Camera-Shy Gopher Snake Does Its Best Rattlesnake Impression Getting Hiker to Back Off: VIDEO

by Craig Garrett
Pacific Gopher Snake, adult in defensive posture - stock photo

On the Jemez Mountains in New Mexico, a camera-shy gopher snake flexed as hard as possible in an attempt to get a hiker to stop filming him. The reptile, which is not venomous, acted like a rattlesnake in hopes that the hiker would pocket his phone. However, the animal’s ace acting only made the amused human get in for a close-up. The amusing viral video was shared on USA Today’s Twitter.

The video, though funny, just shows the typical defensive behavior of the harmless reptile. The gopher snake has an interesting way of defending itself. It puffs up its body and curls into the position that a rattlesnake would strike in. Even though it looks like it’s going to bite, more often than not it strikes with a closed mouth. It uses its blunt nose to show predators that they should back off.

Furthermore, Gopher snakes often vibrate their tails to imitate rattlesnakes. A study found that gopher snakes on islands without any rattlesnake species present vibrated their tails for shorter periods of time than those in mainland California where there are many different types of rattlesnakes.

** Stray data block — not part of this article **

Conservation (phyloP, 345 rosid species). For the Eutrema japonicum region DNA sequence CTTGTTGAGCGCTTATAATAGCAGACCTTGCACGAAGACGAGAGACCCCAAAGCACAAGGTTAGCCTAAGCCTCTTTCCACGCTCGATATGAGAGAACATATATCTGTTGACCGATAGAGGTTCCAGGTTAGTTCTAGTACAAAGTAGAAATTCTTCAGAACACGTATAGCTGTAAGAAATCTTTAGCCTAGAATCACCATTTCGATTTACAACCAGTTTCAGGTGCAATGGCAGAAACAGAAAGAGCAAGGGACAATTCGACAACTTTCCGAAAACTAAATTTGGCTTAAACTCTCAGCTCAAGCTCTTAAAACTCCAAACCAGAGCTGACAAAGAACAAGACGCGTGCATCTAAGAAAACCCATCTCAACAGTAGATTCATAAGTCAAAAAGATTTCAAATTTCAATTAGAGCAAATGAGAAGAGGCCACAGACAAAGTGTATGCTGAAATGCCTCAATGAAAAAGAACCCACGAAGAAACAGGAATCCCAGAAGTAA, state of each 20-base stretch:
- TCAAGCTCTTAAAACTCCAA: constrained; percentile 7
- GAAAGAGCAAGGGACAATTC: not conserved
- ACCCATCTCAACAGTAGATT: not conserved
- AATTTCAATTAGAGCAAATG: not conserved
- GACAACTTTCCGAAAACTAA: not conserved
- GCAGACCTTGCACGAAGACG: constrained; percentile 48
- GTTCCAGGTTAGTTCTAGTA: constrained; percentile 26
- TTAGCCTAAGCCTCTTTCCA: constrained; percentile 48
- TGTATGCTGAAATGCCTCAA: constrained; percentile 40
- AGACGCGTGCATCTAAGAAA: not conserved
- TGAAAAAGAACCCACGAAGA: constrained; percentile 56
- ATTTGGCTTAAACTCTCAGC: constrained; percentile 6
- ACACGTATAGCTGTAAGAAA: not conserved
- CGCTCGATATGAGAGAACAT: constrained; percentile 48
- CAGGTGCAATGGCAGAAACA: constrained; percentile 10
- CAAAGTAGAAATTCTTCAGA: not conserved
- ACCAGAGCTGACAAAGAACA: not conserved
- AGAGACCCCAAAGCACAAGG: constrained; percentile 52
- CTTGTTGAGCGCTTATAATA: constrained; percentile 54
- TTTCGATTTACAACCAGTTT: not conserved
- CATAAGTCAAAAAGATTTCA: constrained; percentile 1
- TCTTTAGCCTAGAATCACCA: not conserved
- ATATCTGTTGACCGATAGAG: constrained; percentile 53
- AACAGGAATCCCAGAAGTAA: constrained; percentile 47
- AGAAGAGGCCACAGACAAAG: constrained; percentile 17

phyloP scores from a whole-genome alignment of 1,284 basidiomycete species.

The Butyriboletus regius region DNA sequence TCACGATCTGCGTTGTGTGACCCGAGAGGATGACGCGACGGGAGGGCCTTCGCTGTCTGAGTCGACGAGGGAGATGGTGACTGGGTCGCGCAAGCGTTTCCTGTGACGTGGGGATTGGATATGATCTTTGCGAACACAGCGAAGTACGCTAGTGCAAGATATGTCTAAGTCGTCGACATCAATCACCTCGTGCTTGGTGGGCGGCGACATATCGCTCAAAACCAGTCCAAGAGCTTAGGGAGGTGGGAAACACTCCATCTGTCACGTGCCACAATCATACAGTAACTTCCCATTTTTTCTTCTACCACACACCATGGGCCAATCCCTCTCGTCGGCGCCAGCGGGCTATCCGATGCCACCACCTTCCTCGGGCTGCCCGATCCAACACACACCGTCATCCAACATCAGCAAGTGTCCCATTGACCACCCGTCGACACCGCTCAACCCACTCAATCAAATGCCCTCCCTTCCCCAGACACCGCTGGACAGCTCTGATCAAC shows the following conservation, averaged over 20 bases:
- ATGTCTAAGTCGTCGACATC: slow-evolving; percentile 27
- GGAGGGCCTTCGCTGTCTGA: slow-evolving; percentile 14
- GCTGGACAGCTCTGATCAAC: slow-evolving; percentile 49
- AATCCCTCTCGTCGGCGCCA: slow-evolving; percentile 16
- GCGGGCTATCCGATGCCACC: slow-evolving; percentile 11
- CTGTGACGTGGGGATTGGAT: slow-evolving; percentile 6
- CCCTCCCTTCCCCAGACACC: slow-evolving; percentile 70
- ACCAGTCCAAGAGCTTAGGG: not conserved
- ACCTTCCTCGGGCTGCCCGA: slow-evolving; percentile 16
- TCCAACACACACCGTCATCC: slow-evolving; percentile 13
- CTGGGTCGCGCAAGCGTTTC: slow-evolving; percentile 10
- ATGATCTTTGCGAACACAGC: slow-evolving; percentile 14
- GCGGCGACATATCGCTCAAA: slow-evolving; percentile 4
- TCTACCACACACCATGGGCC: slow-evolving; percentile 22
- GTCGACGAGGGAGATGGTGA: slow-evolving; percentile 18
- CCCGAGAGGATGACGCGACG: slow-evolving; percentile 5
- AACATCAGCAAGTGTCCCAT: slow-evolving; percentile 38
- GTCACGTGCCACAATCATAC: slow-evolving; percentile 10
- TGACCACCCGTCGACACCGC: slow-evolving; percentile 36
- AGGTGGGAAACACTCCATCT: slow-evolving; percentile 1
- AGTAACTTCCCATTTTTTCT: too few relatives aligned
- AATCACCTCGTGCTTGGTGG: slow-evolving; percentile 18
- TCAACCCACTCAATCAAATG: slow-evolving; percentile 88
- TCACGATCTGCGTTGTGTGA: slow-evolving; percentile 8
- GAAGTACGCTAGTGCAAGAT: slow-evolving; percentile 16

It appears that gopher snake tail vibration may actually be a form of mimicry, as the behavior is breaking down in areas without rattlesnakes. This could be because predators on these islands have no reason to avoid tail-vibrating snakes since they are not venomous like rattlesnakes.

How to tell a gopher snake apart from a rattlesnake

The prairie rattlesnake is often confused with this snake. However, there are a few key ways to tell them apart according to an article from the website Bay Nature. Firstly, the bands on a rattlesnake’s tail are black and white, whereas this snake has no such markings. Additionally, a rattlesnake’s head is much wider than this one’s.

Rattlesnakes typically hunt by lying in wait and attacking their prey (lizards when young, escalating to small mammals as adults). Their bodies are both wide and thick. Gopher snakes are more likely to search for prey than ambush it, and they have a sleeker build. They typically have a squarish cross-section with sides that are almost vertical. If you can learn to recognize the basic shape of both species, you can quickly narrow down which one it is.

Although they may look threatening, rattlesnakes actually have heat-sensing pits below their eyes which resemble a larger pair of nostrils. These carry information about the temperature around them to the snake’s brain. Additionally, if you take a closer look at their pupils, you’ll notice that they are vertical like a cat’s eye. That being said, it is probably best not to get too close for verification!

When basking on a road or trail, gopher snakes will often arrange their bodies into small curves. On the other hand, rattlesnakes typically adopt longer, broader curves.